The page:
8/22/2021

About Novelmalayalam Hot Stories

The Malayalam novel is an important part of Malayalam literature. This article focuses on novels, written in Malayalam language, a Dravidian language spoken predominantly in the Indian state of Kerala and the Lakshadweep islands.

About Novelmalayalam Hot Stories

Old Novels[edit]

Malayalam Short Stories Online Reading: മലയാളം കഥകൾ വായിക്കുക, പ്രണയങ്ങളുടെയും. Marthandavarma is a Malayalam language novel.It is a novel by C.V. Raman Pillai published in 1891. It is presented as a historical romance recounting.

Fulmoni Ennum Koruna Ennum Peraya Randu Sthreekalude Katha (Phulmōni ennuṁ kōruṇa ennuṁ pērāya ranṭu strīkaḷuṭe katha), a translation of Rev. Joseph Peet Hana Catherine Mullens's Bengali novel Fulmoni O Korunar Biboron, is a novel printed and released in Malayalam in 1858. Ghathakawadham (Ghātakavadhaṁ, 1877) by Rev. Richard Collins was the first novel printed and published in Malayalam with a story based in Kerala and around Malayalis. However, it was not originally conceived in Malayalam but was a translation of The Slayer Slain (English, 1864-1866) by Mrs. (Frances) Richard Collins and Rev. Richard Collins. Pathminiyum Karunayum, another translation of Fulmoni O Korunar Biboron, came out in the year 1884 (author unknown). world-famous novels like Ameer Hamza, Gulsanober, etc. were also translated to Malayalam and published in Arabi-Malayalam script during the same era.

The first novel conceived and published in Malayalam was Appu Nedungadi's Kundalatha (1887).[1] Though Kundalatha is not considered a major novel, it gets the pride of place as the first work in the language having the basic characteristics of a novel. It was also the first novel to be written by a Malayali Keralite and the first novel published in Malabar region. It had a historical narrative centred on Kundalatha, the daughter of the king of Kalinga.

O. Chandhu Menon's Indulekha was the first major novel in Malayalam language. It was a landmark in the history of Malayalam literature and initiated the novel as a new flourishing genre.[2] The title refers to the main character in this novel, a beautiful, well educated Nair lady of 18 years. The novel was written at a time when there was an emerging class of upper caste men (mostly Nairs) who received a Western style education, and were achieving prominent positions in British India. The response to Indulekha was so good, that Menon felt encouraged to write another novel. Thus he started writing Sarada and completed writing the first eight chapters in 1892. He released the first volume of the book but the author could add only three more chapters before his death in 1899. C. V. Raman Pillai's Marthandavarma (1891) had many distinctions: it was the first historical novel in any South Indian languages, first novel from Travancore, first Malayalam novel to be a part of a trilogy and the first Malayalam novel to have a masculine title. Marthandavarma was completed even before Indulekha but could not be published until 1891 owing to lack of finance. The novel recounted the history of Venad (Travancore) during the final period of Rajah Rama Varma's reign and subsequently to the accession of Marthanda Varma. The novel had a film adaptation of the same name in 1933 and was the first Malayalam novel to be adapted into film.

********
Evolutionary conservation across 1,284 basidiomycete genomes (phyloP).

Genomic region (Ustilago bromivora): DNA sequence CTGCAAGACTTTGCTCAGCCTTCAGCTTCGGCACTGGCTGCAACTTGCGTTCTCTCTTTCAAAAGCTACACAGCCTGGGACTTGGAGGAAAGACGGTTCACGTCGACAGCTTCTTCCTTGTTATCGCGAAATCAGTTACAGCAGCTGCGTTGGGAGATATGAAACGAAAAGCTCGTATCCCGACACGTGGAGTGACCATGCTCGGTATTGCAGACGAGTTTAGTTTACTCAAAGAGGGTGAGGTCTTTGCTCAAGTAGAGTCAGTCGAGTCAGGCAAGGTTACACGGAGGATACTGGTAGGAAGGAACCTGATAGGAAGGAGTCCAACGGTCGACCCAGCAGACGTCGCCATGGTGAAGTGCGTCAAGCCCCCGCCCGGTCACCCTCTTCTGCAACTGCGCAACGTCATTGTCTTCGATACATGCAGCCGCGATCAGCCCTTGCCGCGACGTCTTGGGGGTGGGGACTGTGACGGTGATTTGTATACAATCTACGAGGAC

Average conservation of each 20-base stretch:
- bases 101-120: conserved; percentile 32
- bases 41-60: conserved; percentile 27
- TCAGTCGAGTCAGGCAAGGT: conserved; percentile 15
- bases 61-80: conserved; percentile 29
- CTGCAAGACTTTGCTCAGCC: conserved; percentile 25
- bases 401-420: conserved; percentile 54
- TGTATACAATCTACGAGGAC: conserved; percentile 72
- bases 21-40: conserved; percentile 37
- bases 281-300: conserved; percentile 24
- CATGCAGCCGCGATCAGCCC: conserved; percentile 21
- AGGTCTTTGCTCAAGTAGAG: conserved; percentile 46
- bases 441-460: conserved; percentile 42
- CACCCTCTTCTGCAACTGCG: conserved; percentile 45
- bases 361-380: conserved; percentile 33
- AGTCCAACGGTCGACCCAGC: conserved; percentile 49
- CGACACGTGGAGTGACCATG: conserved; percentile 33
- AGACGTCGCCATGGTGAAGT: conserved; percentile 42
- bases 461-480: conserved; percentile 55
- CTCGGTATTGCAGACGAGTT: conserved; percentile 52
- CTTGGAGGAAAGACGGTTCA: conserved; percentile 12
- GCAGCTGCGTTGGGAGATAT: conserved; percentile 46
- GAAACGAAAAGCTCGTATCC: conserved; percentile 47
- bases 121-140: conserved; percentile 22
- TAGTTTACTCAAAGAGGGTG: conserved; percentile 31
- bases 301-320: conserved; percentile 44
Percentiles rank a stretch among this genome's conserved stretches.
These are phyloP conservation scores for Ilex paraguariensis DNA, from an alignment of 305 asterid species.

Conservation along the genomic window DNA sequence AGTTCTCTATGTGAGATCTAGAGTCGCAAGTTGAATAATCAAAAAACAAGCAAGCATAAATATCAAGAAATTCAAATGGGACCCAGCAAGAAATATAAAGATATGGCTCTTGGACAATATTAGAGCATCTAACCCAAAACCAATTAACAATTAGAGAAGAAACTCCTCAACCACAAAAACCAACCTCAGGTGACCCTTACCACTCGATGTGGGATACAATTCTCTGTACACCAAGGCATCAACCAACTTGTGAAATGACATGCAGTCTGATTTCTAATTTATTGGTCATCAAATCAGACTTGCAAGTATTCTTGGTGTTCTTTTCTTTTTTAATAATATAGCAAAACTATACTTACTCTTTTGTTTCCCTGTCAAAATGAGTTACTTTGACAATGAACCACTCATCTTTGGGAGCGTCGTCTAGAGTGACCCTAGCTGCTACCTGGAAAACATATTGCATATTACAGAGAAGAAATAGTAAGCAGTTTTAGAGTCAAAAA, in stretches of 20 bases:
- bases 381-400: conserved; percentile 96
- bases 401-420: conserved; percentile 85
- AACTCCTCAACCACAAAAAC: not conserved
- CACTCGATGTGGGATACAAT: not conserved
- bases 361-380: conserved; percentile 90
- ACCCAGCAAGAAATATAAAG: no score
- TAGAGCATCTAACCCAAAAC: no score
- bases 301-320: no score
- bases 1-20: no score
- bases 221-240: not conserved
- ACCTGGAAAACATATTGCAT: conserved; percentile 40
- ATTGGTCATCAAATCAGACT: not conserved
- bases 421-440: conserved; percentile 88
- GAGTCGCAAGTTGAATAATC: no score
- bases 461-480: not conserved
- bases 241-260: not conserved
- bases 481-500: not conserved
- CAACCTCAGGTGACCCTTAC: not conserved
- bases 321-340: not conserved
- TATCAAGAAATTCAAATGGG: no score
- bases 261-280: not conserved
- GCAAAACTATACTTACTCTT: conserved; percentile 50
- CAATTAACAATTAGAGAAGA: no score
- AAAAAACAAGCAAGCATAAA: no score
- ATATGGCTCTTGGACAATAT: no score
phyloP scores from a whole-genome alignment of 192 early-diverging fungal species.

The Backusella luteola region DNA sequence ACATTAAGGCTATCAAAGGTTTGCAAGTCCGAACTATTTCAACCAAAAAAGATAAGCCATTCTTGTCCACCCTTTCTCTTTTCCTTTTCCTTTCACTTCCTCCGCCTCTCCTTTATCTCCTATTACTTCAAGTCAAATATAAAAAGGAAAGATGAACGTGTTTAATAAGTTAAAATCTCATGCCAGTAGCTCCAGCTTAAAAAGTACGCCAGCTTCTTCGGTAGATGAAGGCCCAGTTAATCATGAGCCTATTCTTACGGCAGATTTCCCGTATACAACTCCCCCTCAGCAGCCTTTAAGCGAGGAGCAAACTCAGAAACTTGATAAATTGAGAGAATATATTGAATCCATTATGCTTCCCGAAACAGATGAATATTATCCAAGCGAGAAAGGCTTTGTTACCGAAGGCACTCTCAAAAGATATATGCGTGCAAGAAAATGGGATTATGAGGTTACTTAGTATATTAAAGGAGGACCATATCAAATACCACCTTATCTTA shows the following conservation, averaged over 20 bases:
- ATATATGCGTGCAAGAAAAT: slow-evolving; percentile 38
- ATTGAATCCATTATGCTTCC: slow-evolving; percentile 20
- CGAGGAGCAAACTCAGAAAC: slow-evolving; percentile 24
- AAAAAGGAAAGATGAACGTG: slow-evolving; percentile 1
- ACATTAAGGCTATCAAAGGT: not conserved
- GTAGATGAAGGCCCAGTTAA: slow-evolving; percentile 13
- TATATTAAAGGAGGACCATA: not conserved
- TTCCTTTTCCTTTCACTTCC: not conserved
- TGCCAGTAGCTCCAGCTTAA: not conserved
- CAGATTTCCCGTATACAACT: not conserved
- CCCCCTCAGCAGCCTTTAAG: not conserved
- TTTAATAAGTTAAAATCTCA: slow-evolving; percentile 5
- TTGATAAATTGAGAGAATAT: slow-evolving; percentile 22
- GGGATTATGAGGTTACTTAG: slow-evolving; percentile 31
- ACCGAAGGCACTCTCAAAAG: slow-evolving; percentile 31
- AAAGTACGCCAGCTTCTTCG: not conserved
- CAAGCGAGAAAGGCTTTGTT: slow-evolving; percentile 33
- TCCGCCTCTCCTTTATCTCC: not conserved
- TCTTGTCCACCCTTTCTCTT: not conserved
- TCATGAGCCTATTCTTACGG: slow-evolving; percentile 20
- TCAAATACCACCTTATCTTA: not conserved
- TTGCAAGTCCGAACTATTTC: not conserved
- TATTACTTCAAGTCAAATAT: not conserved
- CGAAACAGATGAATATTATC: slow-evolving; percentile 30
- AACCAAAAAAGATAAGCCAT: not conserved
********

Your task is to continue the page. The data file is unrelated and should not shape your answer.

The first Malayalam novel that dealt with the socially backward classes was Saraswathy Vijayam by Kunjambu in 1892. Kochuthomman (1892) written by Kocheeppan Tharakan was one of the earliest novels on Christian life in Kerala.

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List of Malayalam-language novels before the 1900s[edit]

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TitleAuthorYearMakeOther notes
Fulmoni Ennum Koruna Ennum Peraya Randu Sthreekalude Katha
(ഫുൽമോനി എന്നും കോരുണ എന്നും പേരായ രണ്ടു സ്ത്രീകളുടെ കഥ - Phulmōni ennuṁ kōruṇa ennuṁ pērāya ranṭu strīkaḷuṭe katha)
Rev. Joseph Peet1858TranslationFirst novel printed and released in Malayalam